Pomona Valley Hospital

Pomona Valley Hospital Medical Center (PVHMC) in California, US, has become the first hospital in the region to use neurally adjusted ventilator assist (NAVA) equipment with enhanced Bi-level CPAP capabilities for premature infants.

The NAVA equipment, which is controlled by the electrical activity of the diaphragm and transports air through a non-invasive face mask or nasal prongs, enables infants to breathe without a ventilator breathing tube inserted into their lungs.

The 453-bed, acute care, nationally accredited hospital purchased the NAVA equipment with enhanced Bi-level CPAP capabilities through a grant awarded by the Will Rogers Institute Neonatal Ventilator and Pulmonary Grant Programme. 

The Will Rogers Institute’s Neonatal Committee chair and FilmDistrict Distribution president Jim Orr said that one of the primary missions of the institute is to promote pulmonary healthcare issues.

"Because of the success we’ve already had with the technology and the two units that were purchased, the hospital would like to acquire more of the units to provide the best, life-saving care to our tiniest and most vulnerable patients – premature newborns."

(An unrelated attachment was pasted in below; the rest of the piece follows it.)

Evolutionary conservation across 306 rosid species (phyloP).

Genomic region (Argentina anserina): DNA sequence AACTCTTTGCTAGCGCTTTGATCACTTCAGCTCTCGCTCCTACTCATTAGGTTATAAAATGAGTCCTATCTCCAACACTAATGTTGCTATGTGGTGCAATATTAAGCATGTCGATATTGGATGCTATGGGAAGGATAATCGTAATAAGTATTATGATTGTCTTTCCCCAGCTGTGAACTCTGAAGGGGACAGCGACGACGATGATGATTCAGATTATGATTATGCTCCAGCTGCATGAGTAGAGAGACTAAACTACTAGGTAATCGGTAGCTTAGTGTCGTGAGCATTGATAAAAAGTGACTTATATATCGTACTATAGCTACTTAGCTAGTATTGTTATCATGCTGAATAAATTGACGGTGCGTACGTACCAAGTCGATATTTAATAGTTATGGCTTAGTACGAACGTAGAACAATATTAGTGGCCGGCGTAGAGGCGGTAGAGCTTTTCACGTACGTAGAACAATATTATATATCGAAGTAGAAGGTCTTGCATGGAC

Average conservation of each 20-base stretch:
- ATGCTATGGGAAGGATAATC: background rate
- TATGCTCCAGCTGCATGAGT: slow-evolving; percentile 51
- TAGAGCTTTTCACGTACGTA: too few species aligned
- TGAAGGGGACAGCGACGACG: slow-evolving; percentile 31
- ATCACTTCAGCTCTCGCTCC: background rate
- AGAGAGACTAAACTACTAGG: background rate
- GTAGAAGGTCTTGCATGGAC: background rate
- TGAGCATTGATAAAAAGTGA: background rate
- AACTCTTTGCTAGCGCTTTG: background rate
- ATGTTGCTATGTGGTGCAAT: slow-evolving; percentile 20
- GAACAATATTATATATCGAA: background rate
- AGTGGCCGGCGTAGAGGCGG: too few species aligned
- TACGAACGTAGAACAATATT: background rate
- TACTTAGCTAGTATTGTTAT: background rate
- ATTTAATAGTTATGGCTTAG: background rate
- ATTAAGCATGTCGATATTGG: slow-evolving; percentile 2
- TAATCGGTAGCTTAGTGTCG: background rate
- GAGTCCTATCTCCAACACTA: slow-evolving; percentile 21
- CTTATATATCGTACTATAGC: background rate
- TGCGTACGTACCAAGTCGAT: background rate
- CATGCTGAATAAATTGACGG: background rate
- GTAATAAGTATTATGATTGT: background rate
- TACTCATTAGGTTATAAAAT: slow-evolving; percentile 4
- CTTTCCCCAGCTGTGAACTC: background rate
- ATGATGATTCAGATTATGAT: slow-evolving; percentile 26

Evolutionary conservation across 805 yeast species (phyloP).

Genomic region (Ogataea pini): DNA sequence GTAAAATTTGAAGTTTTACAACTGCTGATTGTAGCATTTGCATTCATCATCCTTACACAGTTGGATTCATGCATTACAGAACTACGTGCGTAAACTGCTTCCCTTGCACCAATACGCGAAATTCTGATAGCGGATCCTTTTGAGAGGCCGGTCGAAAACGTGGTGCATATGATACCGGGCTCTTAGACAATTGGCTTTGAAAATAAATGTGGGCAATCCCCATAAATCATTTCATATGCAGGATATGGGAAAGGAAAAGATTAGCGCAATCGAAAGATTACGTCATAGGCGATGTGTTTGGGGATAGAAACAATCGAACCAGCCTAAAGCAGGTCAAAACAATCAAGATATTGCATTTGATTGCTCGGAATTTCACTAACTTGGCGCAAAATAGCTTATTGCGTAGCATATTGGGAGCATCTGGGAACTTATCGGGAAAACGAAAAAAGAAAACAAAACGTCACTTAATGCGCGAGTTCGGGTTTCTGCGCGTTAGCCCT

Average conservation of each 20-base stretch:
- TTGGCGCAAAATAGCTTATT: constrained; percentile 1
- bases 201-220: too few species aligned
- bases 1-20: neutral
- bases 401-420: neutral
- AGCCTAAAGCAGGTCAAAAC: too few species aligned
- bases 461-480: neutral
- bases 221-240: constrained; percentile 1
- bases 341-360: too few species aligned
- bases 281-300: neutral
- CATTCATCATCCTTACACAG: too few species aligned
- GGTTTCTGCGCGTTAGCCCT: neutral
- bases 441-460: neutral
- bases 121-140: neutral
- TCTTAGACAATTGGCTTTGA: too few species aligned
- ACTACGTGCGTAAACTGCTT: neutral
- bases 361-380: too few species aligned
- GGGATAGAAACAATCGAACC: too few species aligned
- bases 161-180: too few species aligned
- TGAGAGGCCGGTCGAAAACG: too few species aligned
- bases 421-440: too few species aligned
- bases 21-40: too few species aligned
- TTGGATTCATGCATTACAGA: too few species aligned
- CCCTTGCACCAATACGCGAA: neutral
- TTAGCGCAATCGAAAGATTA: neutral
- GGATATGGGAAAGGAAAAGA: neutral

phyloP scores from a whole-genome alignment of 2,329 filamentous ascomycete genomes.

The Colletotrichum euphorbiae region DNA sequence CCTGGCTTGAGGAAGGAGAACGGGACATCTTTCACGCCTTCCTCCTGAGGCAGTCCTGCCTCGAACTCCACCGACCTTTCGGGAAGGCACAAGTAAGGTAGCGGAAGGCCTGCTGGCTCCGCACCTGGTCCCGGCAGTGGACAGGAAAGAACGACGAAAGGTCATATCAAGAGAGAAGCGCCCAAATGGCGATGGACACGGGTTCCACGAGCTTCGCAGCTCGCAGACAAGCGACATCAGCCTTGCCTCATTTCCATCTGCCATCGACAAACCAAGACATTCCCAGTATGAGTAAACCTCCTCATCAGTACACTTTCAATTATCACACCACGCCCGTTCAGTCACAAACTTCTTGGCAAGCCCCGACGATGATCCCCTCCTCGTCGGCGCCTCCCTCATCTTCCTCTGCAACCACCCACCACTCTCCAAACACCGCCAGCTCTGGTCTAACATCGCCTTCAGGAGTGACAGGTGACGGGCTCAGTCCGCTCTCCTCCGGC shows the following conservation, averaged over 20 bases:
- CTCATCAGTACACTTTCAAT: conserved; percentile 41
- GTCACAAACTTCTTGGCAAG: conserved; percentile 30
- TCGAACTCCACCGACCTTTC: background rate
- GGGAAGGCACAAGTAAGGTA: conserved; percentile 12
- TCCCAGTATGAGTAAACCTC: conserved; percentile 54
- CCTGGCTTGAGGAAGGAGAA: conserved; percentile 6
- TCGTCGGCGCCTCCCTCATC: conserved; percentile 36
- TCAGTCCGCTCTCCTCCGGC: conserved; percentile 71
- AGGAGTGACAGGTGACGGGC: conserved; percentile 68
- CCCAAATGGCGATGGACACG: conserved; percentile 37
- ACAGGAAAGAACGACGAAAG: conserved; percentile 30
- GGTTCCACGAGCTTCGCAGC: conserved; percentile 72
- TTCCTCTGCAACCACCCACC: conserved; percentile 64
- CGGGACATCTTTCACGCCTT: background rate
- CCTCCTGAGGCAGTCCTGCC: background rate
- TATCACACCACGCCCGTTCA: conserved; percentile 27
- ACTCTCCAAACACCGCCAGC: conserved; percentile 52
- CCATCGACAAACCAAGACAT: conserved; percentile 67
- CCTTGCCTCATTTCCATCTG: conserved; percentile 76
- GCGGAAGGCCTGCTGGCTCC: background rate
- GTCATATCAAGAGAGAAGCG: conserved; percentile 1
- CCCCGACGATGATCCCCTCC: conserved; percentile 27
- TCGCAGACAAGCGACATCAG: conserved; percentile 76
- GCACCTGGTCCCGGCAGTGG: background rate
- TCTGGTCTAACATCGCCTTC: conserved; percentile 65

"There is no better way to do that than to help Pomona Valley Hospital Medical Center with the purchase of this vital equipment," Orr added.

NAVA delivers assistance in proportion to and in synchrony with the patient’s respiratory efforts, as reflected by the Edi signal that represents the electrical activity of the diaphragm, the body’s principal breathing muscle.

PVHMC Children’s Services respiratory manager Marty Sandoval said the grant from the Will Rogers Institute has allowed the hospital to pioneer use of the advanced equipment in the region.

"Because of the success we’ve already had with the technology and the two units that were purchased, the hospital would like to acquire more of the units to provide the best, life-saving care to our tiniest and most vulnerable patients – premature newborns," Sandoval added.


Image: Pomona Valley Hospital Medical Center uses life-saving technology to treat fragile, premature infants. Photo: Frankjr0767.